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Unfortunately, the one clinical study on Entertainers Secret showed that it actually irritates the vocal cords...mildly... and there's no chemical/clinical evidence that the ingredients have any beneficial effect whatsoever. It temporarily makes upper throat feel good, that's all. Of course, singers who believe it helps them will relax and sing better because it gives them confidence..the placebo effect is real and powerful ... I prefer singers to feel confident because of their technique and knowledge not because of an external substance... but I know how many singers do swear by the product and so I don't spend a lot of energy discouraging it!

there's room for all philosophies.

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I do not know if the very good book, "Keep your voice Healthy" by Dr Brodnitz is still available. It acted as a guide to how to behave to protect your voice. Dr. Tomatis has words about that in "The Ear and the Voice" which Francis Keeping and I translated.

Most classical singers I know take their health very seriously, and limit activities and foods that will interfere with singing.

As part of our professional lives we do not have to sing with microphones on a regular basis, and we don't inhabit loud parties, smoke filled rooms, not drink excessively -well, nobody has to do that. We avoid crowds and noise to protect our ears and voices.

We work very hard on vocal technique to protect our instruments. and take colds and sore throats very seriously. We avoid "doping" with cortisone to sing over a bad throat. We regularly trade health tips, and most of the people I know are very savvy. We feel our best defense is a good technique. I am talking about my immediate colleagues.

Of course we have recently heard of one person being operated on for nodes TWICE. That is caused by bad singing. It is very rare to hear that in the classical world.

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Joanna, I'm not sure what your comment had to do with the subject. It seems you do spend some energy discouraging it and frankly, providing incorrect information in the form of an opinion. Therefore, thank you for proving my point and answering your own question about why artists are the way they are and where they get their information.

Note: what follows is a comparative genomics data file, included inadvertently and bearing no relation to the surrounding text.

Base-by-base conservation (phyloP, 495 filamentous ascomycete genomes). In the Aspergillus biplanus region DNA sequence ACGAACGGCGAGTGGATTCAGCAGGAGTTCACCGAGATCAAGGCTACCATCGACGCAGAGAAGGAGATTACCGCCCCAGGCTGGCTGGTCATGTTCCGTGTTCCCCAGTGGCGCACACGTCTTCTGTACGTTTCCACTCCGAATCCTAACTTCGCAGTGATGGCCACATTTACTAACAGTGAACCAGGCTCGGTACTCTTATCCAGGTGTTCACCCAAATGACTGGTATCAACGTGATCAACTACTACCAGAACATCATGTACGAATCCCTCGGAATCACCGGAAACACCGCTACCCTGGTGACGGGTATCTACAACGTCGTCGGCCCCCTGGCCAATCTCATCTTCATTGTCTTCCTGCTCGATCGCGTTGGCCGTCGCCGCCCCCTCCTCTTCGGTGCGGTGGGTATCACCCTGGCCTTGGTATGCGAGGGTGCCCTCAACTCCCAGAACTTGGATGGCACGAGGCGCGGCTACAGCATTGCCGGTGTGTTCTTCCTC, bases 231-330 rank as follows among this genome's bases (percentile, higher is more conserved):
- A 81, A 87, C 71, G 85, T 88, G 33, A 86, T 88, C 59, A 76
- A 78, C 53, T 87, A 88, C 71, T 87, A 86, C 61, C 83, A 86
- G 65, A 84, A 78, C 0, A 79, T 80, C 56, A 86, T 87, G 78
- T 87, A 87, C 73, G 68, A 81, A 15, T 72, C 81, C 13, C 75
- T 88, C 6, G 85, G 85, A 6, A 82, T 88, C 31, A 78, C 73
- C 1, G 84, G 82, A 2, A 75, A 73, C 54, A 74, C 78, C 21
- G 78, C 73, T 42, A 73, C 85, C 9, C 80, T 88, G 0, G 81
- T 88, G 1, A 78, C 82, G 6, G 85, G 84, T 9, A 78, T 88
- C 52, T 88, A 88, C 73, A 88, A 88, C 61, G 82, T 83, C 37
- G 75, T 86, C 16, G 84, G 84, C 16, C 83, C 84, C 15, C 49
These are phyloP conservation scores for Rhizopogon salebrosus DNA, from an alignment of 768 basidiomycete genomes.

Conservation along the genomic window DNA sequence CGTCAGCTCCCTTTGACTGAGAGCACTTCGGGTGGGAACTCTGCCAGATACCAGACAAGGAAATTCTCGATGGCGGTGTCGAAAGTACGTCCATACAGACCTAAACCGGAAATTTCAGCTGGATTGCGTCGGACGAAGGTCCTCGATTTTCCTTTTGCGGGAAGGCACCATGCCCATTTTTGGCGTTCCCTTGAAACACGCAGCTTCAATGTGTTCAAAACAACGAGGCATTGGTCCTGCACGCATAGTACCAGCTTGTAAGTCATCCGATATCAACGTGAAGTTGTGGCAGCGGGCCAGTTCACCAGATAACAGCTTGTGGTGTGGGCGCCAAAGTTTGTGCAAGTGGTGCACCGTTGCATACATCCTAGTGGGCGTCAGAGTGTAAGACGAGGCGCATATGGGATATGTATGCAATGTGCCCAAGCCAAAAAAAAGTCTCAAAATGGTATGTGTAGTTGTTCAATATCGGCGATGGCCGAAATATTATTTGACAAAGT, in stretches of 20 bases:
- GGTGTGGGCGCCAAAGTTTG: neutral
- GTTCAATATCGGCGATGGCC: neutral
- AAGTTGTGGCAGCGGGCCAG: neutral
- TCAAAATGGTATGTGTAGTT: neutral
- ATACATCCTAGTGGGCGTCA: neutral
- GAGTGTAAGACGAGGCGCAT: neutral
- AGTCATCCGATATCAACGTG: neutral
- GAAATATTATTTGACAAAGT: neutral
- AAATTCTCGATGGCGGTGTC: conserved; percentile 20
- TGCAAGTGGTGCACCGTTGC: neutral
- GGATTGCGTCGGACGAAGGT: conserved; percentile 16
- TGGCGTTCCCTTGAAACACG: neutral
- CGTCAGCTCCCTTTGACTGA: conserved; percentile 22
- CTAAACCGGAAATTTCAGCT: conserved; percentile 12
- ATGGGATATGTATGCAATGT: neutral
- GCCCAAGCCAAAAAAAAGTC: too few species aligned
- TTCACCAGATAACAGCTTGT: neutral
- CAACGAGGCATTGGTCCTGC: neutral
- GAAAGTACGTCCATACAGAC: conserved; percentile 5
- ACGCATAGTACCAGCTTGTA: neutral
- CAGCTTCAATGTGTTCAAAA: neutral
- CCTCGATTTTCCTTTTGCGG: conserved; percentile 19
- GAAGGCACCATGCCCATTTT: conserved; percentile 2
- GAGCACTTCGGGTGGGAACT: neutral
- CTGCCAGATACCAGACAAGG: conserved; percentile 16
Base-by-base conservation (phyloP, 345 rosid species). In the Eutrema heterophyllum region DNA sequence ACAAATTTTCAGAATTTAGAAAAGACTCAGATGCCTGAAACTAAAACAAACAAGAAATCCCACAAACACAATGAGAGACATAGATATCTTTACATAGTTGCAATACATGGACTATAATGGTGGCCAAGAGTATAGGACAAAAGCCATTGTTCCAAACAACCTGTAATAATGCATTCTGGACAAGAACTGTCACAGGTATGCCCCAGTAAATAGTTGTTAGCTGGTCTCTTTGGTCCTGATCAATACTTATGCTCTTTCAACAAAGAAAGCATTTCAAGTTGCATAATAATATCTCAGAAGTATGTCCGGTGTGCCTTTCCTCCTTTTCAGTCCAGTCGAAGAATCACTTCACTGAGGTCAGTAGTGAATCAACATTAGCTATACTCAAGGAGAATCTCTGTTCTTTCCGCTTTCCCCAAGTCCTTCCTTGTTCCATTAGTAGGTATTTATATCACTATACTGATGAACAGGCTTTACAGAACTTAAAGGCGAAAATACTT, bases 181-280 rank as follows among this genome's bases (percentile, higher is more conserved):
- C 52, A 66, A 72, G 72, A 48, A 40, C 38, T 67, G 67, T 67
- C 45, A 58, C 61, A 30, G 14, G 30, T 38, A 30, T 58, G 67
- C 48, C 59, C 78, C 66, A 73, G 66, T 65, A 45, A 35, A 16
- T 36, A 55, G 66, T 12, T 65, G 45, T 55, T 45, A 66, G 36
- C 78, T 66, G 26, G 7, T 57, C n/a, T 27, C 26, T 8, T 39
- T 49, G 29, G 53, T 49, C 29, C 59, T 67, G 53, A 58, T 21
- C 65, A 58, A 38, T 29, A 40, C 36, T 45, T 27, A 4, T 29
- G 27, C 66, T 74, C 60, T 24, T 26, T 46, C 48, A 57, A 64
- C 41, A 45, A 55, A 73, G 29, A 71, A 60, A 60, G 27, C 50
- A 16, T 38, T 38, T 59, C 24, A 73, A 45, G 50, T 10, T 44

I offered my insight as someone that has worked with thousands of singers and thought I gave professional input to the subject. Fortunately, as perpetual students, singers look for information, not provided to them by their personal coaches or by coaches with a limited view, and just want someone to discuss their situation. I discuss their issue and will not sell something they don't need or won't work in their situation. In fact, my whole business model is based on individual needs, there is no cure-all, one product may be better at one thing than another.

I would like to see the one study you mention. Neither me or the manufacturer have any information to a study. I'm sure we'll see one here soon. Hydration is the primary component of most throat issues. When used the water ingredient alone would have an qualified anticipated effect therefore it is not a placebo effect. This would occur with some singers that use the incorrect product or use one incorrectly.

Compared to a team of clinicians, if I had charted my own study, I would have to add the tens of thousands of bottles of ES a year that I personally send out. In my career, not one mention of irritation. My study may not be organized, but in the last few years clinical studies have proven eggs have cholesterol, no wait, they don't, well they do but it's the good stuff, no wait they cause cancer, no they cure cancer, but only if you drink red wine and don't eat meat cooked in a plastic bag.